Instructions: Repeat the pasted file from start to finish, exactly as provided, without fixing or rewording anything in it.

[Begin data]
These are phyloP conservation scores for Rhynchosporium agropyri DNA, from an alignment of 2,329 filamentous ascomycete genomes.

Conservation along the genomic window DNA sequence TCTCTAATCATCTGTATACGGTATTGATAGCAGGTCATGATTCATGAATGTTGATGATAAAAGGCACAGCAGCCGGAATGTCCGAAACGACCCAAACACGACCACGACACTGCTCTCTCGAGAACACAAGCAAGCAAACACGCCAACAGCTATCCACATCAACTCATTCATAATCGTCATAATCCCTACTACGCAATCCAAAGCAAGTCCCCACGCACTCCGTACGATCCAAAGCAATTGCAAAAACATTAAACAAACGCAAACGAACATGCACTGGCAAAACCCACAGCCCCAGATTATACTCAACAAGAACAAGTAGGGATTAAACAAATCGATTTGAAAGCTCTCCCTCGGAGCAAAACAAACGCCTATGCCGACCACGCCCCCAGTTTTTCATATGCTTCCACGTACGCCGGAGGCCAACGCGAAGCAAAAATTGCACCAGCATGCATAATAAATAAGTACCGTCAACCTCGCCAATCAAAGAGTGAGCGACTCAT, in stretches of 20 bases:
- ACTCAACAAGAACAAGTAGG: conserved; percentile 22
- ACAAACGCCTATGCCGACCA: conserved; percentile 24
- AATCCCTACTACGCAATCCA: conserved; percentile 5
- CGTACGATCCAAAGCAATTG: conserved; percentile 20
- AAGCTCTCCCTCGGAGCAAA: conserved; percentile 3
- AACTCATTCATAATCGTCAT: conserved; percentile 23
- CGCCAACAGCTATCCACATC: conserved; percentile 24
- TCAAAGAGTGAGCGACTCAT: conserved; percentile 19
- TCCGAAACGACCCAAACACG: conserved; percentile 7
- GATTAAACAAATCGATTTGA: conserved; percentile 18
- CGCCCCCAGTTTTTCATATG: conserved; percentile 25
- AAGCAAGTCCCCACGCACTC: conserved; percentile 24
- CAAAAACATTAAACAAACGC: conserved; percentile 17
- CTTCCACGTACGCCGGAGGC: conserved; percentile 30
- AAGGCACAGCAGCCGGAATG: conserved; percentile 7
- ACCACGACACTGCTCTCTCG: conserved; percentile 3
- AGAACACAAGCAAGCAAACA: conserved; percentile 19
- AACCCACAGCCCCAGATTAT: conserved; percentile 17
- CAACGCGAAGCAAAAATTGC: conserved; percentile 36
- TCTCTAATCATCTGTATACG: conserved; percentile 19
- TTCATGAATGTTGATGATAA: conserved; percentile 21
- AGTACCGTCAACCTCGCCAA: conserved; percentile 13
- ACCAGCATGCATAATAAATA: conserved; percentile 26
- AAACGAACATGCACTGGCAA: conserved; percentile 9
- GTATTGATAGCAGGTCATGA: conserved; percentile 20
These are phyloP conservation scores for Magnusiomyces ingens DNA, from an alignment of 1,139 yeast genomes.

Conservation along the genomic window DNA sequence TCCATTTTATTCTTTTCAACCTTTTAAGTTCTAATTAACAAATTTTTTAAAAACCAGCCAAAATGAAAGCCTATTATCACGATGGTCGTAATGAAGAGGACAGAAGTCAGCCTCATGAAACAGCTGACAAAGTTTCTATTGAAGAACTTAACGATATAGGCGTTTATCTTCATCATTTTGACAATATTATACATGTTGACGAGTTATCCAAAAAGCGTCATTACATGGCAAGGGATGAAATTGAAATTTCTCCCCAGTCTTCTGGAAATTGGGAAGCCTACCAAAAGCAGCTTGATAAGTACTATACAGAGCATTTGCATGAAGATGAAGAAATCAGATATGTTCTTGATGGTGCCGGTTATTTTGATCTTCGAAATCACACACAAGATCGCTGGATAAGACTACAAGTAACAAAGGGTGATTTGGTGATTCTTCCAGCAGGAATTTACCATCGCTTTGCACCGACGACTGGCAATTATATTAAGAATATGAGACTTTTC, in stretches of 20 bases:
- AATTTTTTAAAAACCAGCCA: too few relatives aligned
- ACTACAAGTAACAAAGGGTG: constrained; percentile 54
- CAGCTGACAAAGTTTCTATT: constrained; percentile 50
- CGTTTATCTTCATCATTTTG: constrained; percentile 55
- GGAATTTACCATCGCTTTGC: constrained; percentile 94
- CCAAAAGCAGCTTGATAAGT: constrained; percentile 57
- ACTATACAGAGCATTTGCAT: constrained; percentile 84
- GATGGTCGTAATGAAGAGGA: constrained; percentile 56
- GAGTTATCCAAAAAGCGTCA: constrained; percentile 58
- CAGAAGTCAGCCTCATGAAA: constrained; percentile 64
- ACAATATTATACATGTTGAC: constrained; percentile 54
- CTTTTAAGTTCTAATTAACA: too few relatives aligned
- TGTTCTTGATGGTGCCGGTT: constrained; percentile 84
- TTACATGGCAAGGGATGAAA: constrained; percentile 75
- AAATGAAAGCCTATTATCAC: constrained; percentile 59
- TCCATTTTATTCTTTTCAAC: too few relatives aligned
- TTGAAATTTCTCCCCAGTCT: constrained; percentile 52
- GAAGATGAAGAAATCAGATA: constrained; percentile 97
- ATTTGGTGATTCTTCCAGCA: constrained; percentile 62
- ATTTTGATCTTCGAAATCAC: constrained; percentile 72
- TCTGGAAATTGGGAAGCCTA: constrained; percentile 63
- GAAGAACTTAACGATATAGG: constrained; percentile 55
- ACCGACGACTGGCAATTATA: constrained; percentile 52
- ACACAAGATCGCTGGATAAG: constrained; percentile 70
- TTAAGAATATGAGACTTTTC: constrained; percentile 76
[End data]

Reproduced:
These are phyloP conservation scores for Rhynchosporium agropyri DNA, from an alignment of 2,329 filamentous ascomycete genomes.

Conservation along the genomic window DNA sequence TCTCTAATCATCTGTATACGGTATTGATAGCAGGTCATGATTCATGAATGTTGATGATAAAAGGCACAGCAGCCGGAATGTCCGAAACGACCCAAACACGACCACGACACTGCTCTCTCGAGAACACAAGCAAGCAAACACGCCAACAGCTATCCACATCAACTCATTCATAATCGTCATAATCCCTACTACGCAATCCAAAGCAAGTCCCCACGCACTCCGTACGATCCAAAGCAATTGCAAAAACATTAAACAAACGCAAACGAACATGCACTGGCAAAACCCACAGCCCCAGATTATACTCAACAAGAACAAGTAGGGATTAAACAAATCGATTTGAAAGCTCTCCCTCGGAGCAAAACAAACGCCTATGCCGACCACGCCCCCAGTTTTTCATATGCTTCCACGTACGCCGGAGGCCAACGCGAAGCAAAAATTGCACCAGCATGCATAATAAATAAGTACCGTCAACCTCGCCAATCAAAGAGTGAGCGACTCAT, in stretches of 20 bases:
- ACTCAACAAGAACAAGTAGG: conserved; percentile 22
- ACAAACGCCTATGCCGACCA: conserved; percentile 24
- AATCCCTACTACGCAATCCA: conserved; percentile 5
- CGTACGATCCAAAGCAATTG: conserved; percentile 20
- AAGCTCTCCCTCGGAGCAAA: conserved; percentile 3
- AACTCATTCATAATCGTCAT: conserved; percentile 23
- CGCCAACAGCTATCCACATC: conserved; percentile 24
- TCAAAGAGTGAGCGACTCAT: conserved; percentile 19
- TCCGAAACGACCCAAACACG: conserved; percentile 7
- GATTAAACAAATCGATTTGA: conserved; percentile 18
- CGCCCCCAGTTTTTCATATG: conserved; percentile 25
- AAGCAAGTCCCCACGCACTC: conserved; percentile 24
- CAAAAACATTAAACAAACGC: conserved; percentile 17
- CTTCCACGTACGCCGGAGGC: conserved; percentile 30
- AAGGCACAGCAGCCGGAATG: conserved; percentile 7
- ACCACGACACTGCTCTCTCG: conserved; percentile 3
- AGAACACAAGCAAGCAAACA: conserved; percentile 19
- AACCCACAGCCCCAGATTAT: conserved; percentile 17
- CAACGCGAAGCAAAAATTGC: conserved; percentile 36
- TCTCTAATCATCTGTATACG: conserved; percentile 19
- TTCATGAATGTTGATGATAA: conserved; percentile 21
- AGTACCGTCAACCTCGCCAA: conserved; percentile 13
- ACCAGCATGCATAATAAATA: conserved; percentile 26
- AAACGAACATGCACTGGCAA: conserved; percentile 9
- GTATTGATAGCAGGTCATGA: conserved; percentile 20
These are phyloP conservation scores for Magnusiomyces ingens DNA, from an alignment of 1,139 yeast genomes.

Conservation along the genomic window DNA sequence TCCATTTTATTCTTTTCAACCTTTTAAGTTCTAATTAACAAATTTTTTAAAAACCAGCCAAAATGAAAGCCTATTATCACGATGGTCGTAATGAAGAGGACAGAAGTCAGCCTCATGAAACAGCTGACAAAGTTTCTATTGAAGAACTTAACGATATAGGCGTTTATCTTCATCATTTTGACAATATTATACATGTTGACGAGTTATCCAAAAAGCGTCATTACATGGCAAGGGATGAAATTGAAATTTCTCCCCAGTCTTCTGGAAATTGGGAAGCCTACCAAAAGCAGCTTGATAAGTACTATACAGAGCATTTGCATGAAGATGAAGAAATCAGATATGTTCTTGATGGTGCCGGTTATTTTGATCTTCGAAATCACACACAAGATCGCTGGATAAGACTACAAGTAACAAAGGGTGATTTGGTGATTCTTCCAGCAGGAATTTACCATCGCTTTGCACCGACGACTGGCAATTATATTAAGAATATGAGACTTTTC, in stretches of 20 bases:
- AATTTTTTAAAAACCAGCCA: too few relatives aligned
- ACTACAAGTAACAAAGGGTG: constrained; percentile 54
- CAGCTGACAAAGTTTCTATT: constrained; percentile 50
- CGTTTATCTTCATCATTTTG: constrained; percentile 55
- GGAATTTACCATCGCTTTGC: constrained; percentile 94
- CCAAAAGCAGCTTGATAAGT: constrained; percentile 57
- ACTATACAGAGCATTTGCAT: constrained; percentile 84
- GATGGTCGTAATGAAGAGGA: constrained; percentile 56
- GAGTTATCCAAAAAGCGTCA: constrained; percentile 58
- CAGAAGTCAGCCTCATGAAA: constrained; percentile 64
- ACAATATTATACATGTTGAC: constrained; percentile 54
- CTTTTAAGTTCTAATTAACA: too few relatives aligned
- TGTTCTTGATGGTGCCGGTT: constrained; percentile 84
- TTACATGGCAAGGGATGAAA: constrained; percentile 75
- AAATGAAAGCCTATTATCAC: constrained; percentile 59
- TCCATTTTATTCTTTTCAAC: too few relatives aligned
- TTGAAATTTCTCCCCAGTCT: constrained; percentile 52
- GAAGATGAAGAAATCAGATA: constrained; percentile 97
- ATTTGGTGATTCTTCCAGCA: constrained; percentile 62
- ATTTTGATCTTCGAAATCAC: constrained; percentile 72
- TCTGGAAATTGGGAAGCCTA: constrained; percentile 63
- GAAGAACTTAACGATATAGG: constrained; percentile 55
- ACCGACGACTGGCAATTATA: constrained; percentile 52
- ACACAAGATCGCTGGATAAG: constrained; percentile 70
- TTAAGAATATGAGACTTTTC: constrained; percentile 76